Dune Lawrence reports in Bloomberg News:
While the government has encouraged the rapid adoption of technology to enhance China’s global competitiveness, the increasing access also represents a growing challenge to a single-party state’s monopoly on power as the avenues for public expression multiply.
… In a June speech during a visit to the Communist Party newspaper, People’s Daily, President Hu Jintao urged that the party and government “perfect our system of news release” and “actively set the agenda” for unfolding events, disseminating “authoritative information at the earliest moment” and “grasping the initiative in news propaganda.”
Officials at all levels are following Hu’s advice, some by hiring people to nip negative online discussions in the bud. An Internet search turns up announcements like this one from Chongqing that explains their duties:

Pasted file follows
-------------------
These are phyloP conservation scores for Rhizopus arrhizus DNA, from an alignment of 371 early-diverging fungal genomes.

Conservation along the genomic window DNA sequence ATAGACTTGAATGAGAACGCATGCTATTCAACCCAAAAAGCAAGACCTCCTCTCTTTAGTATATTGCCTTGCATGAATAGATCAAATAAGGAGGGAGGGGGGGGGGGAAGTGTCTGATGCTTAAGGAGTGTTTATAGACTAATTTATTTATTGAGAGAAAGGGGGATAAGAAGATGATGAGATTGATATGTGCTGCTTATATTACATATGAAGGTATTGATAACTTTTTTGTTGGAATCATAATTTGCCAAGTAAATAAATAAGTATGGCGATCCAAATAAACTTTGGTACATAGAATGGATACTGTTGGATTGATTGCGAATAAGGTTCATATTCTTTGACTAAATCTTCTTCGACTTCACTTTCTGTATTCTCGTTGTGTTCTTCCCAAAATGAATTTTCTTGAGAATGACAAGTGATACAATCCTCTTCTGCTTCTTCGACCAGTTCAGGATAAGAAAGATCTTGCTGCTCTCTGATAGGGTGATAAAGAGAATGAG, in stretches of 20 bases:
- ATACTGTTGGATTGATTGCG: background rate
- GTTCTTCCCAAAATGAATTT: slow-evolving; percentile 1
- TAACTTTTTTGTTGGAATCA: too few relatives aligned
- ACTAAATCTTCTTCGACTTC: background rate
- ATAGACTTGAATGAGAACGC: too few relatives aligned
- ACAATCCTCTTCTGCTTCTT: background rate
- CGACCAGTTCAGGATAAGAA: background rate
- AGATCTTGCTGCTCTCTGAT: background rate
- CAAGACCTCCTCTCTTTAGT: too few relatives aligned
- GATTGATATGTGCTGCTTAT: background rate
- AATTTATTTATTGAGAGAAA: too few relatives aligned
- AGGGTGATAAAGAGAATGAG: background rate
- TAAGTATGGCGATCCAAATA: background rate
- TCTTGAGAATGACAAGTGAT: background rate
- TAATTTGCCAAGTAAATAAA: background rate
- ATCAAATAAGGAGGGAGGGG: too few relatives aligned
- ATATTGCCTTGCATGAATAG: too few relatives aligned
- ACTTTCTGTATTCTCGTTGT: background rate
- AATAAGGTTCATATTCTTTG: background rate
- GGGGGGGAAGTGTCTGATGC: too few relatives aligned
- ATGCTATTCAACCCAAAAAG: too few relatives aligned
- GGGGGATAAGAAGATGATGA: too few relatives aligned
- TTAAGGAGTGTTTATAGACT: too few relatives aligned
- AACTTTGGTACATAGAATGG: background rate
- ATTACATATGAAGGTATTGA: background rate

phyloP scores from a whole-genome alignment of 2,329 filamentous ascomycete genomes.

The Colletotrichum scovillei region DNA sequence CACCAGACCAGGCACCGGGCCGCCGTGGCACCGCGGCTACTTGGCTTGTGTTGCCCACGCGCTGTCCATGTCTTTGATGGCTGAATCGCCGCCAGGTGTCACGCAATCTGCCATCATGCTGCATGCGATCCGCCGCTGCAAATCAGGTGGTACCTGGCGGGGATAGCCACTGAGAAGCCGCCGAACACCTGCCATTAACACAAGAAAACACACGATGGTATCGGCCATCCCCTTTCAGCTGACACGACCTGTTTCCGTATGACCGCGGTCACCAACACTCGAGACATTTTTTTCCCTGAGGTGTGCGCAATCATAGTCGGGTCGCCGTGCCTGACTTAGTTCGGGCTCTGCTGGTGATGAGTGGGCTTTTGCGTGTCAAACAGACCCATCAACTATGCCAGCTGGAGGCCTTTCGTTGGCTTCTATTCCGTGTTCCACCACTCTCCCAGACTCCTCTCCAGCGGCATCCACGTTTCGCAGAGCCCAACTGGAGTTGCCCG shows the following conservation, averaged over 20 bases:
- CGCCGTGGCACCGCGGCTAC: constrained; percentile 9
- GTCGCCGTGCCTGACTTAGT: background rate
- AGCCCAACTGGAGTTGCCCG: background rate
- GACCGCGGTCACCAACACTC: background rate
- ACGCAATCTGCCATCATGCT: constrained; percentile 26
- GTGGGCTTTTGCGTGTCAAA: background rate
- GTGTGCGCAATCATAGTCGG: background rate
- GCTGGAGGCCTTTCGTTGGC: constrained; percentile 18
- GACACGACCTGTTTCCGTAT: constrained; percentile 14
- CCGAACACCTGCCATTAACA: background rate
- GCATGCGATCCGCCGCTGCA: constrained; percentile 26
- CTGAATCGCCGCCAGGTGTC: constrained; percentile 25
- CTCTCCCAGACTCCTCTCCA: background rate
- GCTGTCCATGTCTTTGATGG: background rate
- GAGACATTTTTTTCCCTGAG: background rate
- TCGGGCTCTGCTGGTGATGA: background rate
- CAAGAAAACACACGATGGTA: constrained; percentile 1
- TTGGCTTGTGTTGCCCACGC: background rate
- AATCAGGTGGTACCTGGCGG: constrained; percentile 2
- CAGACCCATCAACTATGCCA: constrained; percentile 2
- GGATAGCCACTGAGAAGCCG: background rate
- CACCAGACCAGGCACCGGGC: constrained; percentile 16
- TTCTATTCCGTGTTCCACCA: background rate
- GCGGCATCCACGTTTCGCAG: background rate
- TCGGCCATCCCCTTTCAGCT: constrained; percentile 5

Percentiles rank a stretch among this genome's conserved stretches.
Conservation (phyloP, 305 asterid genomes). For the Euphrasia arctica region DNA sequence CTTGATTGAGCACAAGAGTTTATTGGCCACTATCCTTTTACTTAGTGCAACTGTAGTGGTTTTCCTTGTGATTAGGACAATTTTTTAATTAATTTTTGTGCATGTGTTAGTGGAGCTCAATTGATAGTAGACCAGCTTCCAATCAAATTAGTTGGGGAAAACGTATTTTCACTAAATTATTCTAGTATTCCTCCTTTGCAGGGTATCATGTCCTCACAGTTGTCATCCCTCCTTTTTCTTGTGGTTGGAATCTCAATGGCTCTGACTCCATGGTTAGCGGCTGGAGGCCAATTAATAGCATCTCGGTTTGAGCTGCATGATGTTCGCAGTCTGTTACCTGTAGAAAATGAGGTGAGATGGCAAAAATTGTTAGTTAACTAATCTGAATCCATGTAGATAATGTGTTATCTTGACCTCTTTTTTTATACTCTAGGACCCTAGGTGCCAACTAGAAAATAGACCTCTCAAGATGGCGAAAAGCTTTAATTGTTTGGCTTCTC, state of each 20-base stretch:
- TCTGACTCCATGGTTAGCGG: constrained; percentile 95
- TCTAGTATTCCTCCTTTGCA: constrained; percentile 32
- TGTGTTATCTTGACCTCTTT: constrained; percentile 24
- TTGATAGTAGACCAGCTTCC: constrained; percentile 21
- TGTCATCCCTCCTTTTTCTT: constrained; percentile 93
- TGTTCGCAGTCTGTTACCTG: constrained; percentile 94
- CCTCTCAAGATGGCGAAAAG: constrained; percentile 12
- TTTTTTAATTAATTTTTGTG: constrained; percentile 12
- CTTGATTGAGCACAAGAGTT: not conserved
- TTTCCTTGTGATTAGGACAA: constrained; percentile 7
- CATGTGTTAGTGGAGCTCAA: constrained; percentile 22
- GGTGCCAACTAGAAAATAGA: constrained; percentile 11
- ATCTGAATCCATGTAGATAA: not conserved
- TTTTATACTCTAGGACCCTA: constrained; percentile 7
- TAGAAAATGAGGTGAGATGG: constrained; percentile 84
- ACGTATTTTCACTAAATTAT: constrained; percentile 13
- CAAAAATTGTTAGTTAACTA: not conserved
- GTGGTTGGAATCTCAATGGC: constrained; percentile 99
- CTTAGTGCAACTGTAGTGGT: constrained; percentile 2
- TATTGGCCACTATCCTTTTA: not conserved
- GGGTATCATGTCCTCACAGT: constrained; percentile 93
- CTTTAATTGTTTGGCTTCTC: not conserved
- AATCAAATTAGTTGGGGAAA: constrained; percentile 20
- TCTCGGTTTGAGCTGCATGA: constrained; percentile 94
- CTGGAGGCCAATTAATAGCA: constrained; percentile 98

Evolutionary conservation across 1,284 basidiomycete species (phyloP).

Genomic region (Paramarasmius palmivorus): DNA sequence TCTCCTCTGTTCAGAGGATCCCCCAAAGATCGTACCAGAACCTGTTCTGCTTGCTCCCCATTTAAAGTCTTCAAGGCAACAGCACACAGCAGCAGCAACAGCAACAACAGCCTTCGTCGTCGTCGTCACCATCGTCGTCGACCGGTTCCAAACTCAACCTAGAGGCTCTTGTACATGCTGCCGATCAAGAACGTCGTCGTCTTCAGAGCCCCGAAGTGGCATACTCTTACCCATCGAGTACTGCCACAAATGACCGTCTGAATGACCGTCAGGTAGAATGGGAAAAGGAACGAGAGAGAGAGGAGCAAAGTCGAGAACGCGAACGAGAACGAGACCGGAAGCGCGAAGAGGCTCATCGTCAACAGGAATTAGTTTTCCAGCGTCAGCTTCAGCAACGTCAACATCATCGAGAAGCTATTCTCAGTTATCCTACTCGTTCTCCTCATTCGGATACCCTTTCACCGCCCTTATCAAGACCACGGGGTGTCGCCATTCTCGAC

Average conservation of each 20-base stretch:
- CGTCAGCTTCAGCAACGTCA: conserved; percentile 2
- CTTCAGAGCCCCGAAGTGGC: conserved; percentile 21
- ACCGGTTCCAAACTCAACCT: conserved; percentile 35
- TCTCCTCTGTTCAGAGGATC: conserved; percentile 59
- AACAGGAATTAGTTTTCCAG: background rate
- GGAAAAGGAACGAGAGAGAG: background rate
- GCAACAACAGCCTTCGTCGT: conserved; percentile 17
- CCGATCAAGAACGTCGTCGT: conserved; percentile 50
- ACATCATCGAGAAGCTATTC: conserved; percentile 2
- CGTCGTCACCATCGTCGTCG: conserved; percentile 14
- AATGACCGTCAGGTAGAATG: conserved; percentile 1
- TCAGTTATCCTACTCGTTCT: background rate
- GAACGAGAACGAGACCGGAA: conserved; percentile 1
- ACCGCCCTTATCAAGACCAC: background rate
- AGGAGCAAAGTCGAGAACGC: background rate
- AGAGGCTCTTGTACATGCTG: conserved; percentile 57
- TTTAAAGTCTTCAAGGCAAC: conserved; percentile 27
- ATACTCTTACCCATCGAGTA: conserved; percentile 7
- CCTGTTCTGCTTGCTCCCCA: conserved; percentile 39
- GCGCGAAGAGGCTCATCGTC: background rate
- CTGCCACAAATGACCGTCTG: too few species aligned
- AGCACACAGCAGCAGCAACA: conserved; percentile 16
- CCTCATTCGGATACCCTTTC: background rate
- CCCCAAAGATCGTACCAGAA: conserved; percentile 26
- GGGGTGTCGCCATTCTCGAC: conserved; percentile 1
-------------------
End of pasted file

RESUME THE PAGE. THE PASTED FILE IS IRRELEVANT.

“In order to further purify the Internet environment, Wanzhou District Internet Propaganda Leading Group has started setting up a Web commentator team,” the Feb. 21 notice says. “Commentators’ work includes online comment on articles, news threads, blogs, etc.” along with “relaxing” public emotion and “refuting rumors.”
All this doesn’t mean the central government has abandoned its traditional techniques to tame the flow of information: It still blocks many Web sites focused on topics such as Tibetan independence and employs censors to track down and delete content it disagrees with. Cyber cafes, where many Chinese access the Web, must install filtering software, monitor users’ activities and record their identities under Chinese law.